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Migration in the Coastal Bays - December 18, 2016

             Every year animals from all over the world migrate due to different environmental factors. Bird migration is the regular seasonal movement of a species, often north to south along a flyway, and usually between breeding and wintering grounds. Fish migration is the daily or annual movement of fish species. Migration distances can range from mere meters to thousands of kilometers, with the purpose to either feed or breed.

                In our Coastal Bays, we have many different animal species that come and go on a seasonal basis. Different animals migrate for different reasons, such as seasonal changes, lack of food supply, or for breeding.  Some may leave the Coastal Bays for months on end, while others may visit for only a span of days.

                Birds typically migrate to different regions of the country when it is time to nest and breed, but when the food supply becomes limited they will migrate to a new area that has a larger food supply. Maryland alone is home to a diverse array of breeding bird species, not to mention the large number that pass through just during migration.

                In Maryland, birds primarily migrate in the spring or fall seasons before temperatures become too hot or too cool. Birds that migrate to the Coastal Bays in the spring will typically stay through the summer and leave in the fall after breeding. Those that migrate here in the fall usually remain throughout the winter and leave in the spring once temperatures begin to rise.

                Two different bird species that migrate to Maryland in the spring are the osprey and common loon. The main difference between these two species’ migration habits is that ospreys migrate south to Central America to overwinter after breeding while loons migrate north to Canada where it is colder. Ospreys and common loons nest near the bays close to the water’s edge, which allows easy access to shelter while providing close proximity to the water.   

                Maryland is home to snowy and saw-whet owls during the winter months, as they migrate south from their summer breeding grounds in the colder, upper region of North America. Northern saw-whet owls, rare in Maryland, are the smallest eastern North American owl species. These tiny birds often find shelter inside tree cavities and hunt small prey like mice or insects. Snowy owls migrate to Maryland after leaving their summer breeding grounds in the arctic tundra. They can be found along beaches, nesting on the ground.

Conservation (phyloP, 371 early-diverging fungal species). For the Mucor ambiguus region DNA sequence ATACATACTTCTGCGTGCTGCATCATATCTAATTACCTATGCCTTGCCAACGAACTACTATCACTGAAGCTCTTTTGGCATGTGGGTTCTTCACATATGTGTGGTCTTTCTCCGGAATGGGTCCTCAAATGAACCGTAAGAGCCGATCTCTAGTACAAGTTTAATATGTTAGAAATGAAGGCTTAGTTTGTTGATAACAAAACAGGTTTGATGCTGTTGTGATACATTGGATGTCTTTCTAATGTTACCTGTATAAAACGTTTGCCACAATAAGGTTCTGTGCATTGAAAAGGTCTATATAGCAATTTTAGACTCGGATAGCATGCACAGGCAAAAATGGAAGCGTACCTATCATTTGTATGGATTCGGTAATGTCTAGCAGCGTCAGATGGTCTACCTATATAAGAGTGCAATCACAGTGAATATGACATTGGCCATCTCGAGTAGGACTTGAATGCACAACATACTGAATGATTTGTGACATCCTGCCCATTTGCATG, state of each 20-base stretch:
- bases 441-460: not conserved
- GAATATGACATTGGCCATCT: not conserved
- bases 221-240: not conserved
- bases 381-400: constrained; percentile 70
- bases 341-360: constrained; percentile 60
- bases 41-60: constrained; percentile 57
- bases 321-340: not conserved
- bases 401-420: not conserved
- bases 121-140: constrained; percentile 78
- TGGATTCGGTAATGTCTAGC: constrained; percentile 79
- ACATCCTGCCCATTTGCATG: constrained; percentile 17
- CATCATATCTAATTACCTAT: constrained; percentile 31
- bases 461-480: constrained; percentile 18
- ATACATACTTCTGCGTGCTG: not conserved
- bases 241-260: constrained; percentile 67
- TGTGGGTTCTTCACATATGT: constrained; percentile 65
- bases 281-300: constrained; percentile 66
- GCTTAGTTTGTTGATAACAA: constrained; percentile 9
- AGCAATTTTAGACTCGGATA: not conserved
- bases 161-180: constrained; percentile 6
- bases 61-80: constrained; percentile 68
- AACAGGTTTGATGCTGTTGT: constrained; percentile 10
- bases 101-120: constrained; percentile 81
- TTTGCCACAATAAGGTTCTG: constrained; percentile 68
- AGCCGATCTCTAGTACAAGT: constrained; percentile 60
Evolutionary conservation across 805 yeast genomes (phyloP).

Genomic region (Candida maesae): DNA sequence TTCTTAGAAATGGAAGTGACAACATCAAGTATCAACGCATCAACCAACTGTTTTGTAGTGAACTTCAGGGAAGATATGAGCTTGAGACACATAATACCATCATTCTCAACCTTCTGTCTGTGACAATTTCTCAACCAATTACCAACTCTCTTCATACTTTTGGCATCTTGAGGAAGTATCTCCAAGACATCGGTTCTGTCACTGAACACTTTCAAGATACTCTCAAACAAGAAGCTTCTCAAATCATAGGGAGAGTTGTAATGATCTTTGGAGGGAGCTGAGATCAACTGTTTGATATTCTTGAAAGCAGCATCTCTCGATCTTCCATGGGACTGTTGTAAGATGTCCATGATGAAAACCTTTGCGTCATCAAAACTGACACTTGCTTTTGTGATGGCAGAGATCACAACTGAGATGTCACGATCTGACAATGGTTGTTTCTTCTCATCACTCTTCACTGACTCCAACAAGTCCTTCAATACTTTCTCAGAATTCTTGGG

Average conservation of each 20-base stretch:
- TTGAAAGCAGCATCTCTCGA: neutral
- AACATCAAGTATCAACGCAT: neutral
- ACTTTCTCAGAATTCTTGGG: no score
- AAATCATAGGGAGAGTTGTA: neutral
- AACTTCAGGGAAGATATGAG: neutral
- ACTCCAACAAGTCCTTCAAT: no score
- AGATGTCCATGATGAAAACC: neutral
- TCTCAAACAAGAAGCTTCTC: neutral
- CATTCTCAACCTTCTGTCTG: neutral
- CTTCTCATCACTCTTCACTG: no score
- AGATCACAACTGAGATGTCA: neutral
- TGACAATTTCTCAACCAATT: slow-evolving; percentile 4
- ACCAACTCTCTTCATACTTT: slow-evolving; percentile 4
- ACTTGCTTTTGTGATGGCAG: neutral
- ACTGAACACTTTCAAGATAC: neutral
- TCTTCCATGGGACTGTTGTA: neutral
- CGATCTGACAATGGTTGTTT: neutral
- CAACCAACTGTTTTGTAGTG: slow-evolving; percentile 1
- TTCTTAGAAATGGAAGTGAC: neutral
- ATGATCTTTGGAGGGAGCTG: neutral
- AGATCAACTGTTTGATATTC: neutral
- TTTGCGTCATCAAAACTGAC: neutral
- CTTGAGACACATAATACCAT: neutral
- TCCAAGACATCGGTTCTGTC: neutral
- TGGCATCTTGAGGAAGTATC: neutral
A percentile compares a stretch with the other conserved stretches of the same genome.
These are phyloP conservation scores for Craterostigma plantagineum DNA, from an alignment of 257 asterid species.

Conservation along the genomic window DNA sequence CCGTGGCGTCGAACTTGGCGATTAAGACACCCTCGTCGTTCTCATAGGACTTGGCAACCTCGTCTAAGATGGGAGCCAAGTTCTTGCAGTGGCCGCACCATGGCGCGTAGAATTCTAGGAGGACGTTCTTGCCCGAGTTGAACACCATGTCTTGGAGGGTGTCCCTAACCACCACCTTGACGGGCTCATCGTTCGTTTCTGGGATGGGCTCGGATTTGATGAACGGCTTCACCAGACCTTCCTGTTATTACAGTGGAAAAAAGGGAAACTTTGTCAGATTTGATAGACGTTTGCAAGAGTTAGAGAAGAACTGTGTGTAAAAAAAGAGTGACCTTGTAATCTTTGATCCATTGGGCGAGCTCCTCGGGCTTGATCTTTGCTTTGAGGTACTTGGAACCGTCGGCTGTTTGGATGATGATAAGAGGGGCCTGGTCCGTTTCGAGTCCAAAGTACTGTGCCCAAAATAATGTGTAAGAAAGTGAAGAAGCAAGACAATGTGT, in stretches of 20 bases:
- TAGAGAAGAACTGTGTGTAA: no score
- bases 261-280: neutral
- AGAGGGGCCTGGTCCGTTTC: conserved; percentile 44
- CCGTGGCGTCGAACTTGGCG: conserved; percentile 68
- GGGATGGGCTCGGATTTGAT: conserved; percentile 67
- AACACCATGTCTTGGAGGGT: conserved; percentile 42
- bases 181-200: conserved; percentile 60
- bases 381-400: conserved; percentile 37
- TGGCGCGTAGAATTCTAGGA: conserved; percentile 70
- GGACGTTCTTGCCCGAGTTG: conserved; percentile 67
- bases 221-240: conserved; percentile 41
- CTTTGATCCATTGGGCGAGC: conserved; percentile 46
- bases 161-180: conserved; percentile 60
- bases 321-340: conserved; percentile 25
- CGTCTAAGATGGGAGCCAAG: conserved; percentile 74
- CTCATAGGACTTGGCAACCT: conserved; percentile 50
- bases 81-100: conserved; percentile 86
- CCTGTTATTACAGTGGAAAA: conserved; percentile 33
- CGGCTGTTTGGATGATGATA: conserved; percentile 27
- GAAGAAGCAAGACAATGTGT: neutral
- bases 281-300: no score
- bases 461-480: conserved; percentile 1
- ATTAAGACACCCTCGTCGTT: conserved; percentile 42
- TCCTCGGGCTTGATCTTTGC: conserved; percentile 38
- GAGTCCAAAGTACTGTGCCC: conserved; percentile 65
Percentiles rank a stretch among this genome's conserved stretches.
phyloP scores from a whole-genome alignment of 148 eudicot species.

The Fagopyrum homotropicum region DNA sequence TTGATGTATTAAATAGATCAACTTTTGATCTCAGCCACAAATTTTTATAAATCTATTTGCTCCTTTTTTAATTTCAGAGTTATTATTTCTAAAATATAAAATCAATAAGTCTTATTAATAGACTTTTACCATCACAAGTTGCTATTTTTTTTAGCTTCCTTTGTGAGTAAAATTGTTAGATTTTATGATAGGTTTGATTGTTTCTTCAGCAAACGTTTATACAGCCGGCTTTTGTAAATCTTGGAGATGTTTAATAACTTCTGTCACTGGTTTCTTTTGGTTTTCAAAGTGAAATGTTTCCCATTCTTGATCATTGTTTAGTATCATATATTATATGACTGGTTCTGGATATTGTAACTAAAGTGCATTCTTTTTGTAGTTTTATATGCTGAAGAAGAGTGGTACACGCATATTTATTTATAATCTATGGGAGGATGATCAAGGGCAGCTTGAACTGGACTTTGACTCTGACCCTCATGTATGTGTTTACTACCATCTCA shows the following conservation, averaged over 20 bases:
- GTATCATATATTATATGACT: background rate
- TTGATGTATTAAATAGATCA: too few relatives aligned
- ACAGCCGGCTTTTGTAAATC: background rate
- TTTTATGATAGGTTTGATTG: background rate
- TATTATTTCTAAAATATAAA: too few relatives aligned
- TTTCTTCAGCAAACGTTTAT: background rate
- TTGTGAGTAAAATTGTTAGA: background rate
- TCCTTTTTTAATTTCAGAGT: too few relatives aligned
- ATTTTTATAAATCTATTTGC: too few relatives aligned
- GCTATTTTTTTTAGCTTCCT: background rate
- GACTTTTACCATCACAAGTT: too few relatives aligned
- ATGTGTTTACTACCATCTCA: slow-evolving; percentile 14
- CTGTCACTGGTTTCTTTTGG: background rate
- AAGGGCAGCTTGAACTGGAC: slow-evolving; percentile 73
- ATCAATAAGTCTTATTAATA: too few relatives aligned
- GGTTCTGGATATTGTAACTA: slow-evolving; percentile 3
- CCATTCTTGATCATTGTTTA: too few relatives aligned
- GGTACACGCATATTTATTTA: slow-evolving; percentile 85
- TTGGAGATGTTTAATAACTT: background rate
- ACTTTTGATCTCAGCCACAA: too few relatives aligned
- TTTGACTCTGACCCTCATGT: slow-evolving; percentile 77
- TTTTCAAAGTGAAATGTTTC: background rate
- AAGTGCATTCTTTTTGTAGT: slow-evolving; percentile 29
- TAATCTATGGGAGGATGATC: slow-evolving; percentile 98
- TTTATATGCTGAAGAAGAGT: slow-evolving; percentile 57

Fish migrate to breed or due to changing water conditions. Throughout the year, fish come and go from the Coastal Bays looking for food or a safe place to begin laying eggs. Some species are known to migrate on a daily basis, continually moving, while others settle down for a while before moving to another area.

                American shad, a type of fish that spends most of its adult life in the Atlantic Ocean, migrates to freshwater in the spring due to changes in water temperature and salinity. They will then spawn and lay eggs in freshwater streams. After spawning, the fish will migrate back to the ocean where they will remain until the next spawning season.

                Atlantic menhaden and striped bass are different species of fish that migrate to Maryland’s bays during the spring and summer months. Menhaden are a type of fish that spawn in warmer Atlantic Ocean waters at different times of the year. They normally migrate to the Coastal Bays during the spring, where the juveniles will live until fall. Striped bass, Maryland’s state fish, spawn in rivers during the summer months before returning to warmer waters by North Carolina in the fall and winter.

                As so many different species of birds and fish travel to and from our waters, it is amazing to learn about why they migrate and for what reasons.

Swanton is an intern with Maryland Coastal Bays Program and senior at Stephen Decatur High School.



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